On our first solo trip, you might be prepared for anything, or so excited for all the possibilities that you pack ALLLLL the outfits. But for your first solo trip you should try to pack light. Remember, you will be solely responsible for all of your things, and lugging around a too-big suitcase for the entire trip is NOT how you want to remember it. That being said, make sure you pack some essentials, such as a small travel first aid kit, all your medications, and possibly a second hidden wallet with some extra cash.
10. Arrive at your destination in daytime
Cheap flights aside, you might want to spend a little more to be sure you arrive in the daylight on your first solo trip. You will be tired, jetlagged, maybe a little lost. All of that happening in the dark can make the experience scary or more stressful. One time, I landed so late at an airport there were ZERO taxis and no other way to leave the airport. I was used to the U.S. 24/7 schedule and wasn’t prepared for how I’d get to the next place in the middle of the night. But if you can’t avoid arriving late, book your first night’s accommodation right by the airport.
11. Be kind to yourself and let yourself grow
Throughout the trip, you will be faced with so many choices and probably quite a few difficulties as well. You might feel stressed, lonely, or unprepared. THAT’S OKAY. It’s okay to feel all the things, it’s okay to feel lost. Take care of yourself if all else fails. Make sure you keep a good balance of rest and activity through the trip, stay hydrated, grab some fruits and veggies. Set some goals for yourself for the trip and circle back to those when you feel lost. It’s okay if you don’t achieve them, think of them more as intentions and a way to leave yourself open for self-growth. Any time you are faced with personal growth, it often comes with growing pains. Travel isn’t always glamorous or enjoyable, and sometimes things can downright suck. Be kind to yourself, and as always, remember to take a deep breath.
12. Have a game plan for when you feel lonely
Taking care of yourself and still not feeling well or stuck with feelings of loneliness? That is perfectly normal! Especially on your first solo trip. Schedule a time to make a phone call to a loved one or friend back home. Save some photos on your phone that will remind you of home or loved ones. Save some funny videos that you will know will cheer yourself up. Take a break – it’s okay to do that on a trip! Reach out to others – locals, other travelers, make some social time happen for yourself. Know that you won’t always feel lonely, and that some trips might be harder than others.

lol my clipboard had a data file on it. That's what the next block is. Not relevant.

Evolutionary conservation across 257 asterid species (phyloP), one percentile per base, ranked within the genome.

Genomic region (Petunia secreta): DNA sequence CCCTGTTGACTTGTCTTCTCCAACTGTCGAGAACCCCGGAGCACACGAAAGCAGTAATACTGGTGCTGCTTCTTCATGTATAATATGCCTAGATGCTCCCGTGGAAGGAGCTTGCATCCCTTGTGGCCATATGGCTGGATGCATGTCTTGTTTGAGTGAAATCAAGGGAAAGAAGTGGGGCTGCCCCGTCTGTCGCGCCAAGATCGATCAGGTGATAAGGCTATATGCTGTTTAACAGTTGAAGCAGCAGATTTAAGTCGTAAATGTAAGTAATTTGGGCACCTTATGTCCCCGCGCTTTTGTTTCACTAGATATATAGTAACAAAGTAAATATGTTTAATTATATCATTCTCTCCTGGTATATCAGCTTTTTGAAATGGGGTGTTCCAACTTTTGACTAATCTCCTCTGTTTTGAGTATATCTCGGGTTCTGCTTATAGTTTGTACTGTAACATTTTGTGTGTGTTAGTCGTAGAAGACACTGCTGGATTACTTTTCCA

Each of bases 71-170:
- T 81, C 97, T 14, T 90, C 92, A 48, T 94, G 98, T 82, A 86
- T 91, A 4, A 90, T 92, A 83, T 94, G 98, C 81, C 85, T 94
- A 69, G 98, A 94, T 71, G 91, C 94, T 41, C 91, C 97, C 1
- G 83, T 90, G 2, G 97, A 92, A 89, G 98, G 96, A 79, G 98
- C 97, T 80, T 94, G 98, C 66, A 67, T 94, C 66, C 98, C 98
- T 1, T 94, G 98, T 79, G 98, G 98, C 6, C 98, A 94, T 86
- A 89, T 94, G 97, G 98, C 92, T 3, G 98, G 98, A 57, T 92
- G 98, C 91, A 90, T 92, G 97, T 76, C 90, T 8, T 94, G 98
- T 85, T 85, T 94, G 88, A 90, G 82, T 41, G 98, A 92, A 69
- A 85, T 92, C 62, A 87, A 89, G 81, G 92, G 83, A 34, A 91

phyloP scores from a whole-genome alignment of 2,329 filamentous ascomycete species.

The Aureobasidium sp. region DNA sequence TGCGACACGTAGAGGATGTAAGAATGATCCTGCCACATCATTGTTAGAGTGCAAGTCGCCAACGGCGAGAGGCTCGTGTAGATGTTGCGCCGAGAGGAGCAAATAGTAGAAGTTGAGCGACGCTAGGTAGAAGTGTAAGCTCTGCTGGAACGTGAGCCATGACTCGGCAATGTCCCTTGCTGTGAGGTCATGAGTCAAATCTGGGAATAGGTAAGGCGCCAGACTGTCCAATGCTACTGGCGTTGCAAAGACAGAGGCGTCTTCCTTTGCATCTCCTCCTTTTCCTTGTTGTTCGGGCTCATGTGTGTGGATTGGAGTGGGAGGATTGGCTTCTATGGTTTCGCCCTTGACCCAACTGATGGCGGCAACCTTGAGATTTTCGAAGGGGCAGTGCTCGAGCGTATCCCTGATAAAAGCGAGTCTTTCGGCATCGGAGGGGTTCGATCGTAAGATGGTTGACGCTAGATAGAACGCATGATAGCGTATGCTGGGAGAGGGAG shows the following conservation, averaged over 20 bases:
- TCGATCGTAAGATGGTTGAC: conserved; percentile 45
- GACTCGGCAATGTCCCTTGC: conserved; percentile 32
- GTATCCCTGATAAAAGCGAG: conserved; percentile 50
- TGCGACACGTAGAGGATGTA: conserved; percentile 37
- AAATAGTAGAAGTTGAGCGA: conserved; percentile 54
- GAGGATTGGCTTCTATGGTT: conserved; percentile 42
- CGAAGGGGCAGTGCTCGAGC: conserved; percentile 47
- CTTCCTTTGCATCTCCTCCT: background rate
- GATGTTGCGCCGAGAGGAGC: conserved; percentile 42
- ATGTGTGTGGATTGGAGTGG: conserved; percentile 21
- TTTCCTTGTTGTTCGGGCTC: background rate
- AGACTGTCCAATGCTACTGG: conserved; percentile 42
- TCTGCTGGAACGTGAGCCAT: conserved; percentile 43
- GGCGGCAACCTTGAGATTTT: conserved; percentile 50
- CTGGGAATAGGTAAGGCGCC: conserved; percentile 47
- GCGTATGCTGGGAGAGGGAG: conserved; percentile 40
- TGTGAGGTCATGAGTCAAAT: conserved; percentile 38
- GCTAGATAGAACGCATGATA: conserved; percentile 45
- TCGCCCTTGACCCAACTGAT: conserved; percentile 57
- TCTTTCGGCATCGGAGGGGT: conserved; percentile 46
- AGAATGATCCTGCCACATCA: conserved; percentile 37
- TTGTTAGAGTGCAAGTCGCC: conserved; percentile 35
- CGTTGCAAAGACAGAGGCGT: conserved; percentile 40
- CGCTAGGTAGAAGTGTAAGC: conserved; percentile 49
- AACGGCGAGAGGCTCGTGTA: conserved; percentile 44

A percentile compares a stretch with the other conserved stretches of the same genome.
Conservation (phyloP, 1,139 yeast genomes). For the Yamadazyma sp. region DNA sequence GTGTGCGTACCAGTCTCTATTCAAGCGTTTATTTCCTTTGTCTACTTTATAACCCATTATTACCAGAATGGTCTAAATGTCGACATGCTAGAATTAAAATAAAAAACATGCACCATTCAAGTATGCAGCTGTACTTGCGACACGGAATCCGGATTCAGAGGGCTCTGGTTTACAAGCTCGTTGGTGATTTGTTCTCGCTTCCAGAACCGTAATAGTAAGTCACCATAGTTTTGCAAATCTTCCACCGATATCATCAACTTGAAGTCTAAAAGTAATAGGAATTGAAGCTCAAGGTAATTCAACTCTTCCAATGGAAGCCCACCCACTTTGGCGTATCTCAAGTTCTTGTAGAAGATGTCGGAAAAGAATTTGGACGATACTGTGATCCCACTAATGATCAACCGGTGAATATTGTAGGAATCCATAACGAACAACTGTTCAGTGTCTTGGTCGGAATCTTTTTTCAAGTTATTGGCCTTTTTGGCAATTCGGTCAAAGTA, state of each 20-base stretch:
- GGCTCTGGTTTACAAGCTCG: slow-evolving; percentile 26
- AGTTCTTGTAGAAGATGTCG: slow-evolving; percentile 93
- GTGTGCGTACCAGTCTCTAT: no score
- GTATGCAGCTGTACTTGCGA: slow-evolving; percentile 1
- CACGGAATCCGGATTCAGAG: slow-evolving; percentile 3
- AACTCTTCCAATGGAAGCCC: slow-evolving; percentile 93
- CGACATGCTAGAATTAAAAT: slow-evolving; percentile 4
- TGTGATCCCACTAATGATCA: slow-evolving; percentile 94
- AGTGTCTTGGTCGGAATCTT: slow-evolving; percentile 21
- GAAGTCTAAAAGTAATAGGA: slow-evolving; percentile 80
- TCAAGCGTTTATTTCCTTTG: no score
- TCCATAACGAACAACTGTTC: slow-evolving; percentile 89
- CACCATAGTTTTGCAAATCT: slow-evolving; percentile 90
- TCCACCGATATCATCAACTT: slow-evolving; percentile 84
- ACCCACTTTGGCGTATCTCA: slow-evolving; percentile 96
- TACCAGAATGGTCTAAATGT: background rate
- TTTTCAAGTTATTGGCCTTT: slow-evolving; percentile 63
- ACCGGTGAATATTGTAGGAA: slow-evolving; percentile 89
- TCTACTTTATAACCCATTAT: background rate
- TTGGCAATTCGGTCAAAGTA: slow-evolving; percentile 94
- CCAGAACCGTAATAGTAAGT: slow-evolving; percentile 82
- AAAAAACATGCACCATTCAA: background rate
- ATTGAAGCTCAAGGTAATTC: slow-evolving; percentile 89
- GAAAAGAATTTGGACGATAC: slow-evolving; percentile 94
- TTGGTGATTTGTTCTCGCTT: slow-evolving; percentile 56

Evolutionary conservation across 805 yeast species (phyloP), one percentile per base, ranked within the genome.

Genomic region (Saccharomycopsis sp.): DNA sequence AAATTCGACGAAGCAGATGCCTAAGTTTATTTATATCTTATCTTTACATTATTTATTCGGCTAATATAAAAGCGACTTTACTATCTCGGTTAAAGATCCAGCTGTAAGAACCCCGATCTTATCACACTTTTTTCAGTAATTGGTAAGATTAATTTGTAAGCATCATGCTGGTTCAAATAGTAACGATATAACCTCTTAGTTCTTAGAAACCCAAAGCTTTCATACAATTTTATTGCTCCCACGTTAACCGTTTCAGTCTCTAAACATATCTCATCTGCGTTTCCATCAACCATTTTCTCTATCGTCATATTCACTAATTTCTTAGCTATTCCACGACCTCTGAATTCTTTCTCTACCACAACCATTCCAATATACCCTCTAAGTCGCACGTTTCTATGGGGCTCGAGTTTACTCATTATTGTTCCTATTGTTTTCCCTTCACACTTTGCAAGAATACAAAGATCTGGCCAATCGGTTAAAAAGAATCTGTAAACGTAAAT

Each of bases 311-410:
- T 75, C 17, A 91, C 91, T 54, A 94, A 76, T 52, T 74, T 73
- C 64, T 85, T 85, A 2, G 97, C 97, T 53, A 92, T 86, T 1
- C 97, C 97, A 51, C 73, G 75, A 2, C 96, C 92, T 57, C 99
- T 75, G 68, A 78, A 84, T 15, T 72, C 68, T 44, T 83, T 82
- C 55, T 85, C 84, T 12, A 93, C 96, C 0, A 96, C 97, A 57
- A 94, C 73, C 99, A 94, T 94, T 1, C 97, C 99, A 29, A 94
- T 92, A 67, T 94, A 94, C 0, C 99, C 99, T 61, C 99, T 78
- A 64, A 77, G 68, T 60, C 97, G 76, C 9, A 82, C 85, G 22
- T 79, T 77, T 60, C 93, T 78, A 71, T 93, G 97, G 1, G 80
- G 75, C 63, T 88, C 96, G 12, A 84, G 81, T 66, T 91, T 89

13. Be open to spontaneity
You’re on your trip, you’re feeling a bit more confident. You learn from a local of a cool spot you HAVE to check out – so do it! Leave room in your schedule for the unexpected. I’m always learning about new places while I’m on a trip, even if I think I’ve researched it thoroughly. You might also meet a new friend and they could suggest new things for you to try. Leave yourself open to new experiences, new cuisines, new spontaneous travels. Just be cautious to always keep your safety in mind and weigh pros and cons of going off-plan.
14. Take measures for your safety
Aaaand speaking of safety – keeping yourself safe is probably the number one fear that comes along with solo travel. If you’re a solo female traveler, regardless of your relationship status, you might try wearing a fake wedding ring, or if someone asks about your boyfriend, say they are waiting for you back at the hotel / back at the car. Feel free to mention friends that you have plans with, even if that is completely made up. And remember, NO is a complete sentence!
When you are out on your travels, act confident and walk with purpose. As you would at home, don’t walk with headphones in at night and be aware of your surroundings. As a solo traveler, be especially aware of where your things are. If you sit down to eat at a café or restaurant, you’re your backpack strap around your leg so someone can’t snag it on their way by. Keep your things in sight or be touching them. Remember, you can also always ask for help if you need it! I have found locals around the world are welcoming, kind, and generally want you to enjoy their beautiful home, as long as you are kind and respectful too.
15. ENJOY YOURSELF AND GO FOR IT!
My top tip for your first solo trip? GO FOR IT! The best part about traveling solo is that YOU get to be in charge of what YOU want to do. Enjoy every part of your trip, laugh off the bad things that happen, and search out activities and experiences that will bring you joy. Be “selfish”, treat yourself, and go enjoy it! And take pride in yourself that you are doing something not everyone is capable of – you have faced your fears, you have done things your way, and you had a great time!
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Hey I’m Rebecca!
I’m a travel & outdoors photographer, blogger, and content greator living in the US but you can find me adventuring around the globe! On this blog I share tips to help you improve your photography, inspiration and advice to explore the outdoors, destination guides, travel tips, and more to plan your own adventures!